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Plurals, ad groups, and minimum bids
RonSolo




msg:3464883
 12:08 am on Sep 30, 2007 (gmt 0)

I'm fairly new to AdWords, having started my campaign two months ago. We're in a highly niche market with not many advertisers competing, and I have some questions based on what I'm experiencing.

I'll use the word "contractor" in place of our actual keyword(s). Also, we want our keyword(s) to be region specific. For example, "California contractors".

Currently, our Ad Group contains both "contractor" and its plural form "contractors" in the same keyword list. The Ad has the keyword "contractors" in both the title and the copy. Google has us at a minimum bid of $0.50 for "contractors", but $1.00 min bid for "contractor".

1. On average, there are only 3-5 advertisers for "contractors". Why would our minimum bid be as high as $0.50 per click? And, why can't I lower the minimum bid to be at a lower position?

2. There are NO advertisers for "contractor". So, why would Google charge us a minimum bid of $1.00? I'm baffled by this. I thought the fewer advertisers, the lower the cpc...Can someone explain this?

3. Should I create a separate Ad Group for "contractor", the singular form, and a separate one for "contractors"?

4. I've seen ads where they have the name of a city in the ad's title. For example, "Find contractors in Boston". Does this mean that I should create an Ad Group for each individual city? How is this done? What's the best methodology for targeting specific cities, regions, etc.?

5. Why is it that I have the keyword "contractors", but if I do a search on "contractors in London", our ad does not show up? I have to actually create a keyword phrase "contractors in London" in order for the ad to show up. Doesn't the broad match cover something like this? Can someone explain?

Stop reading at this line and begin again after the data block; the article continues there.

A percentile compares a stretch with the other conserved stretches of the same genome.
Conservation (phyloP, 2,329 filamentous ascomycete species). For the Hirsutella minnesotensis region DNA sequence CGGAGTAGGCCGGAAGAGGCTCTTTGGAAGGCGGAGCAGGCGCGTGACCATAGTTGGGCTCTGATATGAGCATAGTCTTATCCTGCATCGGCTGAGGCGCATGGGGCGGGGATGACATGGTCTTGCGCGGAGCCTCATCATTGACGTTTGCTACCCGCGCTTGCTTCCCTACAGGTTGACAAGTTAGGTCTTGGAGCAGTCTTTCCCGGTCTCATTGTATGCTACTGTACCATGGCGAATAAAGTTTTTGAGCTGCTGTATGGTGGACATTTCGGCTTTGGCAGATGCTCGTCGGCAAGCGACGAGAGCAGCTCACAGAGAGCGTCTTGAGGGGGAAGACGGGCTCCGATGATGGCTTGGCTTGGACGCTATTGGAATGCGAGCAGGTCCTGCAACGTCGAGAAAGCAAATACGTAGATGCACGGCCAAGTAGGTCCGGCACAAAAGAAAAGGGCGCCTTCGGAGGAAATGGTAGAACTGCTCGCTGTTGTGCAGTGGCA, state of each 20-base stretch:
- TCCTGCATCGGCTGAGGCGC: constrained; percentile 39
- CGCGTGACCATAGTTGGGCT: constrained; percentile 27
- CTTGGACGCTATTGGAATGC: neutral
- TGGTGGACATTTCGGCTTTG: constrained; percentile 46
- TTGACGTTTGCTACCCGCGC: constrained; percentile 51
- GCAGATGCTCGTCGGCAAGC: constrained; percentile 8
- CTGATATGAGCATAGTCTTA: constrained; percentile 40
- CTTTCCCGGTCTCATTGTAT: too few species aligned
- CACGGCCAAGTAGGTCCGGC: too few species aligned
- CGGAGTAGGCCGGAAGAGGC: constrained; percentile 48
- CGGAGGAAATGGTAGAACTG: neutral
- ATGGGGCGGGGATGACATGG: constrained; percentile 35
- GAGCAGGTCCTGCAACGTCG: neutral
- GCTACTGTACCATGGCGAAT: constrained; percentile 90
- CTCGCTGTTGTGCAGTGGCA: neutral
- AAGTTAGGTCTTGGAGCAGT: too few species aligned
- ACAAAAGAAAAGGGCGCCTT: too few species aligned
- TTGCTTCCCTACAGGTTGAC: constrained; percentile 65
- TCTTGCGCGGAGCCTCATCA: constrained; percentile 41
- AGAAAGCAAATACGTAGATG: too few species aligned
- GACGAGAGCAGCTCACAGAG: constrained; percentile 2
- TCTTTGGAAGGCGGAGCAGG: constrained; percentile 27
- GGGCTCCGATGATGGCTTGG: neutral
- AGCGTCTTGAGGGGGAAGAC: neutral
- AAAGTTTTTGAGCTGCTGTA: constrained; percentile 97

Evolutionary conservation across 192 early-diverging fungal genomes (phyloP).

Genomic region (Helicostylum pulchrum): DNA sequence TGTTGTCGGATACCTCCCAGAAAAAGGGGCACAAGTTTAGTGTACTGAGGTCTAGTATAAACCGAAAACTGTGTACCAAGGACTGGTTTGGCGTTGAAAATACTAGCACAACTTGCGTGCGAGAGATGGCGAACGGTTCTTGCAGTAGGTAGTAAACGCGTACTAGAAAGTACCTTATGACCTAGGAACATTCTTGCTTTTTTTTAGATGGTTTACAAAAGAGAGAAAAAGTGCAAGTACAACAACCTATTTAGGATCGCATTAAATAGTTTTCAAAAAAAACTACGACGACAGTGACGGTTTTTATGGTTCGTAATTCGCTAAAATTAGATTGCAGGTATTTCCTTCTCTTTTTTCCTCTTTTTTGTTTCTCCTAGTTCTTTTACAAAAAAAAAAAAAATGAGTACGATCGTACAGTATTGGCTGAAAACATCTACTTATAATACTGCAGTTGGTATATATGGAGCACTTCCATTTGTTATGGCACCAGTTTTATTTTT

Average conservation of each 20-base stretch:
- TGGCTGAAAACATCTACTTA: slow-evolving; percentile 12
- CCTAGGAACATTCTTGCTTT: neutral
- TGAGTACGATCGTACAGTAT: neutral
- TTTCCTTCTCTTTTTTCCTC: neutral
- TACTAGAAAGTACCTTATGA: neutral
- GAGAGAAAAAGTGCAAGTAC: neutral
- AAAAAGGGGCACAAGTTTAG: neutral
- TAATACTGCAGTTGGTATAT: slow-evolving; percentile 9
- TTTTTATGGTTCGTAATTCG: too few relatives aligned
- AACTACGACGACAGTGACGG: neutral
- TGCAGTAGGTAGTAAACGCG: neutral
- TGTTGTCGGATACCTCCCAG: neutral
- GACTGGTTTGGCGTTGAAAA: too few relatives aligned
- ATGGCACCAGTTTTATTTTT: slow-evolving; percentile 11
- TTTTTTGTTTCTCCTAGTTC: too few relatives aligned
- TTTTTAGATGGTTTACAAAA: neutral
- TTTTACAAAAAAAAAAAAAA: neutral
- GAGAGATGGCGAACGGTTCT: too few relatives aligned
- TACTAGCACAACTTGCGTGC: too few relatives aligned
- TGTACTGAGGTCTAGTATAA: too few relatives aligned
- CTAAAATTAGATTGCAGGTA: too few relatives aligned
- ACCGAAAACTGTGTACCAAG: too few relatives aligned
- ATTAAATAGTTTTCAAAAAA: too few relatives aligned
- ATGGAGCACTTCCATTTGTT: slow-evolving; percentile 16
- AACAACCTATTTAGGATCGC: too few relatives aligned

Thanks very much for your help!

Ron

 

netmeg




msg:3466042
 3:21 pm on Oct 1, 2007 (gmt 0)

I don't know that I have time to answer all your questions, but -

The AdWords QS seems to be somewhat confused and disoriented when it comes to plurals and singulars. I run into this too. Generally speaking, I don't know of a way around it. If the word is important enough to me in both forms, I run it at the higher price. You could try to create an alternative landing pages targeting the singular version and the plural. I haven't tried that, so I don't know if it would work.

"Contractor" is an enormously generic word, even when you qualify it to a region. I can't believe you'd only see 3-5 advertisers for it, unless it's been determined by Google to be *too* generic to show many ads on it. Kind of like "Consultant". If your market is that highly niche, I'd try more focused keywords.

As far as the city names - you could try creating separate Ad Groups, or you could use dynamic keyword insertion, and put a list of cities in one Ad Group - it would look like "Find Contractors in {Keyword:Your City}" and the Your City would be the alternative text that displays in case the city name is too long to fit. But you might run into QS score problems that way. Depends on how many cities you are targeting, I guess.

All I got time for now -

RonSolo




msg:3466956
 1:03 pm on Oct 2, 2007 (gmt 0)

netmeg,
Thanks for taking the time to answer. You were still a big help. Although, I was just using "contractor" as the example. That's not our real keyword, which is much more targeted.

In any case, I'll have to keep tweaking. So far, it appears that the plural form is getting more impressions than the singular. So, I may just phase out the singular keyword.

Also, I wasn't aware of the dynamic keyword insertion. I'll have to do some more reading up on that.

Thanks again!
Ron

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